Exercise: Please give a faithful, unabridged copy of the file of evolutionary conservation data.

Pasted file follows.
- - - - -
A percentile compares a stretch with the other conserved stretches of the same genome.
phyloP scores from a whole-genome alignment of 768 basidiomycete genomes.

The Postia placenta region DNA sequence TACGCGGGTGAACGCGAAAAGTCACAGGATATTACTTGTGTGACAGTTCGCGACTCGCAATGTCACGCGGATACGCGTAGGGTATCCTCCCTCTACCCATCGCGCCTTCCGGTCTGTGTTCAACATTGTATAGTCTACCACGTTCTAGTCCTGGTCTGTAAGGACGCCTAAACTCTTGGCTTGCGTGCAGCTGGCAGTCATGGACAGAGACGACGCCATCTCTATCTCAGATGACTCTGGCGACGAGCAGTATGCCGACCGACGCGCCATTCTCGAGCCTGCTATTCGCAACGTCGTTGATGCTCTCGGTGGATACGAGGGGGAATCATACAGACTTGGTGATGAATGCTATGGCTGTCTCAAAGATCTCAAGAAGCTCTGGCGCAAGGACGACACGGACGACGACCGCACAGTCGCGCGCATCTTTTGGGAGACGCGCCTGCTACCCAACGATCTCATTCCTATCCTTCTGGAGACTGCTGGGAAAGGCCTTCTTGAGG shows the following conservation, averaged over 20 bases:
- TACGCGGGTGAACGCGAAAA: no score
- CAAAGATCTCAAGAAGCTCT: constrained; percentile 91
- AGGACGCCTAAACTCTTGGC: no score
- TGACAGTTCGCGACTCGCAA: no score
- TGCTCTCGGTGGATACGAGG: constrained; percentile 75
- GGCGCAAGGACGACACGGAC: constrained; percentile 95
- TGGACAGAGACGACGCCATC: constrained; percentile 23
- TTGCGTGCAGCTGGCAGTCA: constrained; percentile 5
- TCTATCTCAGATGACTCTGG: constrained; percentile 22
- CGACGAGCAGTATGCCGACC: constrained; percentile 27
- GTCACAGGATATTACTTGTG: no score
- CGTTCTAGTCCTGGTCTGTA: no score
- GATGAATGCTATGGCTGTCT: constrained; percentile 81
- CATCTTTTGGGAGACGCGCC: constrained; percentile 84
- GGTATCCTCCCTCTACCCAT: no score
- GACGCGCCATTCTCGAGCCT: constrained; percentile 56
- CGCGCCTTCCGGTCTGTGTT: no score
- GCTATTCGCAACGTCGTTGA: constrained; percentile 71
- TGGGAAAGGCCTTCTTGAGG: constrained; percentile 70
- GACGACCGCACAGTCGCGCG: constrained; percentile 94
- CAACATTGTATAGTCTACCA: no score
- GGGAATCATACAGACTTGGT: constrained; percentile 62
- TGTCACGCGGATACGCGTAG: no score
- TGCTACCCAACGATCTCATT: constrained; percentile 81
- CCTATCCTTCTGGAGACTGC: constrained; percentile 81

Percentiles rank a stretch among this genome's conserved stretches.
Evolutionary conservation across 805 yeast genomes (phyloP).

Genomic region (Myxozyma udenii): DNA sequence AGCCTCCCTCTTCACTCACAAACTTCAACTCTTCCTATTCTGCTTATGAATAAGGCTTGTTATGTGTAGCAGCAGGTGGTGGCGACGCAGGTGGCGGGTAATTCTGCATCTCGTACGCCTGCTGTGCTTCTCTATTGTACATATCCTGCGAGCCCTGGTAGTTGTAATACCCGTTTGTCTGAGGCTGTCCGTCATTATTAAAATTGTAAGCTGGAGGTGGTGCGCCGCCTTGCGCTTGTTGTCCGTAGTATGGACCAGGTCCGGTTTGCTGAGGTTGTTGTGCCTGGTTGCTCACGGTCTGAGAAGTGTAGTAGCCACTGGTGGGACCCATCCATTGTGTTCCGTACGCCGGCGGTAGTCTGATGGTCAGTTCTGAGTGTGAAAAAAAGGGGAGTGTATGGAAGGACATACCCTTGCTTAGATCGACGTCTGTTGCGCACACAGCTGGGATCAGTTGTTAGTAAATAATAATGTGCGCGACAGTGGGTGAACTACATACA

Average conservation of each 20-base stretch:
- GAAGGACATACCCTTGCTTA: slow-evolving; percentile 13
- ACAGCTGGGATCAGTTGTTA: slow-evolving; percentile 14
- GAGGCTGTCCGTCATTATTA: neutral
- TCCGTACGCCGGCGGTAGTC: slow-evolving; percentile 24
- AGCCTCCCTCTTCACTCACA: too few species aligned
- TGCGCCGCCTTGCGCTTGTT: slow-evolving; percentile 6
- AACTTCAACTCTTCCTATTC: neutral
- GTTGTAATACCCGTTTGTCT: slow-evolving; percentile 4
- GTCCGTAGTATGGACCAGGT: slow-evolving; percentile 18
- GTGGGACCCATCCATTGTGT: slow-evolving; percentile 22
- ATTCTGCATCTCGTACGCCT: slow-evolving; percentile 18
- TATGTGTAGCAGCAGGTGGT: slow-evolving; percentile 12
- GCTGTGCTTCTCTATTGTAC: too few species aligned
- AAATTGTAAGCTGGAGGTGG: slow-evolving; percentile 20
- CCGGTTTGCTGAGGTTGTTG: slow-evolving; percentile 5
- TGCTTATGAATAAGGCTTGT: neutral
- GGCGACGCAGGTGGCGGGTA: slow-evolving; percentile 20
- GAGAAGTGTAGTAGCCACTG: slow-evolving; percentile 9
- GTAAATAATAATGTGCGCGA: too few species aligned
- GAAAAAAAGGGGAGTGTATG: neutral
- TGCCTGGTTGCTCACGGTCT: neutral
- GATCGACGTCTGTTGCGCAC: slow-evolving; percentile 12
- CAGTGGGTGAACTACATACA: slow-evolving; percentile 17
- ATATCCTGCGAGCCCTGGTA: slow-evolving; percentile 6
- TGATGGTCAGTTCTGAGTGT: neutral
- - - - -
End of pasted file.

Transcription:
A percentile compares a stretch with the other conserved stretches of the same genome.
phyloP scores from a whole-genome alignment of 768 basidiomycete genomes.

The Postia placenta region DNA sequence TACGCGGGTGAACGCGAAAAGTCACAGGATATTACTTGTGTGACAGTTCGCGACTCGCAATGTCACGCGGATACGCGTAGGGTATCCTCCCTCTACCCATCGCGCCTTCCGGTCTGTGTTCAACATTGTATAGTCTACCACGTTCTAGTCCTGGTCTGTAAGGACGCCTAAACTCTTGGCTTGCGTGCAGCTGGCAGTCATGGACAGAGACGACGCCATCTCTATCTCAGATGACTCTGGCGACGAGCAGTATGCCGACCGACGCGCCATTCTCGAGCCTGCTATTCGCAACGTCGTTGATGCTCTCGGTGGATACGAGGGGGAATCATACAGACTTGGTGATGAATGCTATGGCTGTCTCAAAGATCTCAAGAAGCTCTGGCGCAAGGACGACACGGACGACGACCGCACAGTCGCGCGCATCTTTTGGGAGACGCGCCTGCTACCCAACGATCTCATTCCTATCCTTCTGGAGACTGCTGGGAAAGGCCTTCTTGAGG shows the following conservation, averaged over 20 bases:
- TACGCGGGTGAACGCGAAAA: no score
- CAAAGATCTCAAGAAGCTCT: constrained; percentile 91
- AGGACGCCTAAACTCTTGGC: no score
- TGACAGTTCGCGACTCGCAA: no score
- TGCTCTCGGTGGATACGAGG: constrained; percentile 75
- GGCGCAAGGACGACACGGAC: constrained; percentile 95
- TGGACAGAGACGACGCCATC: constrained; percentile 23
- TTGCGTGCAGCTGGCAGTCA: constrained; percentile 5
- TCTATCTCAGATGACTCTGG: constrained; percentile 22
- CGACGAGCAGTATGCCGACC: constrained; percentile 27
- GTCACAGGATATTACTTGTG: no score
- CGTTCTAGTCCTGGTCTGTA: no score
- GATGAATGCTATGGCTGTCT: constrained; percentile 81
- CATCTTTTGGGAGACGCGCC: constrained; percentile 84
- GGTATCCTCCCTCTACCCAT: no score
- GACGCGCCATTCTCGAGCCT: constrained; percentile 56
- CGCGCCTTCCGGTCTGTGTT: no score
- GCTATTCGCAACGTCGTTGA: constrained; percentile 71
- TGGGAAAGGCCTTCTTGAGG: constrained; percentile 70
- GACGACCGCACAGTCGCGCG: constrained; percentile 94
- CAACATTGTATAGTCTACCA: no score
- GGGAATCATACAGACTTGGT: constrained; percentile 62
- TGTCACGCGGATACGCGTAG: no score
- TGCTACCCAACGATCTCATT: constrained; percentile 81
- CCTATCCTTCTGGAGACTGC: constrained; percentile 81

Percentiles rank a stretch among this genome's conserved stretches.
Evolutionary conservation across 805 yeast genomes (phyloP).

Genomic region (Myxozyma udenii): DNA sequence AGCCTCCCTCTTCACTCACAAACTTCAACTCTTCCTATTCTGCTTATGAATAAGGCTTGTTATGTGTAGCAGCAGGTGGTGGCGACGCAGGTGGCGGGTAATTCTGCATCTCGTACGCCTGCTGTGCTTCTCTATTGTACATATCCTGCGAGCCCTGGTAGTTGTAATACCCGTTTGTCTGAGGCTGTCCGTCATTATTAAAATTGTAAGCTGGAGGTGGTGCGCCGCCTTGCGCTTGTTGTCCGTAGTATGGACCAGGTCCGGTTTGCTGAGGTTGTTGTGCCTGGTTGCTCACGGTCTGAGAAGTGTAGTAGCCACTGGTGGGACCCATCCATTGTGTTCCGTACGCCGGCGGTAGTCTGATGGTCAGTTCTGAGTGTGAAAAAAAGGGGAGTGTATGGAAGGACATACCCTTGCTTAGATCGACGTCTGTTGCGCACACAGCTGGGATCAGTTGTTAGTAAATAATAATGTGCGCGACAGTGGGTGAACTACATACA

Average conservation of each 20-base stretch:
- GAAGGACATACCCTTGCTTA: slow-evolving; percentile 13
- ACAGCTGGGATCAGTTGTTA: slow-evolving; percentile 14
- GAGGCTGTCCGTCATTATTA: neutral
- TCCGTACGCCGGCGGTAGTC: slow-evolving; percentile 24
- AGCCTCCCTCTTCACTCACA: too few species aligned
- TGCGCCGCCTTGCGCTTGTT: slow-evolving; percentile 6
- AACTTCAACTCTTCCTATTC: neutral
- GTTGTAATACCCGTTTGTCT: slow-evolving; percentile 4
- GTCCGTAGTATGGACCAGGT: slow-evolving; percentile 18
- GTGGGACCCATCCATTGTGT: slow-evolving; percentile 22
- ATTCTGCATCTCGTACGCCT: slow-evolving; percentile 18
- TATGTGTAGCAGCAGGTGGT: slow-evolving; percentile 12
- GCTGTGCTTCTCTATTGTAC: too few species aligned
- AAATTGTAAGCTGGAGGTGG: slow-evolving; percentile 20
- CCGGTTTGCTGAGGTTGTTG: slow-evolving; percentile 5
- TGCTTATGAATAAGGCTTGT: neutral
- GGCGACGCAGGTGGCGGGTA: slow-evolving; percentile 20
- GAGAAGTGTAGTAGCCACTG: slow-evolving; percentile 9
- GTAAATAATAATGTGCGCGA: too few species aligned
- GAAAAAAAGGGGAGTGTATG: neutral
- TGCCTGGTTGCTCACGGTCT: neutral
- GATCGACGTCTGTTGCGCAC: slow-evolving; percentile 12
- CAGTGGGTGAACTACATACA: slow-evolving; percentile 17
- ATATCCTGCGAGCCCTGGTA: slow-evolving; percentile 6
- TGATGGTCAGTTCTGAGTGT: neutral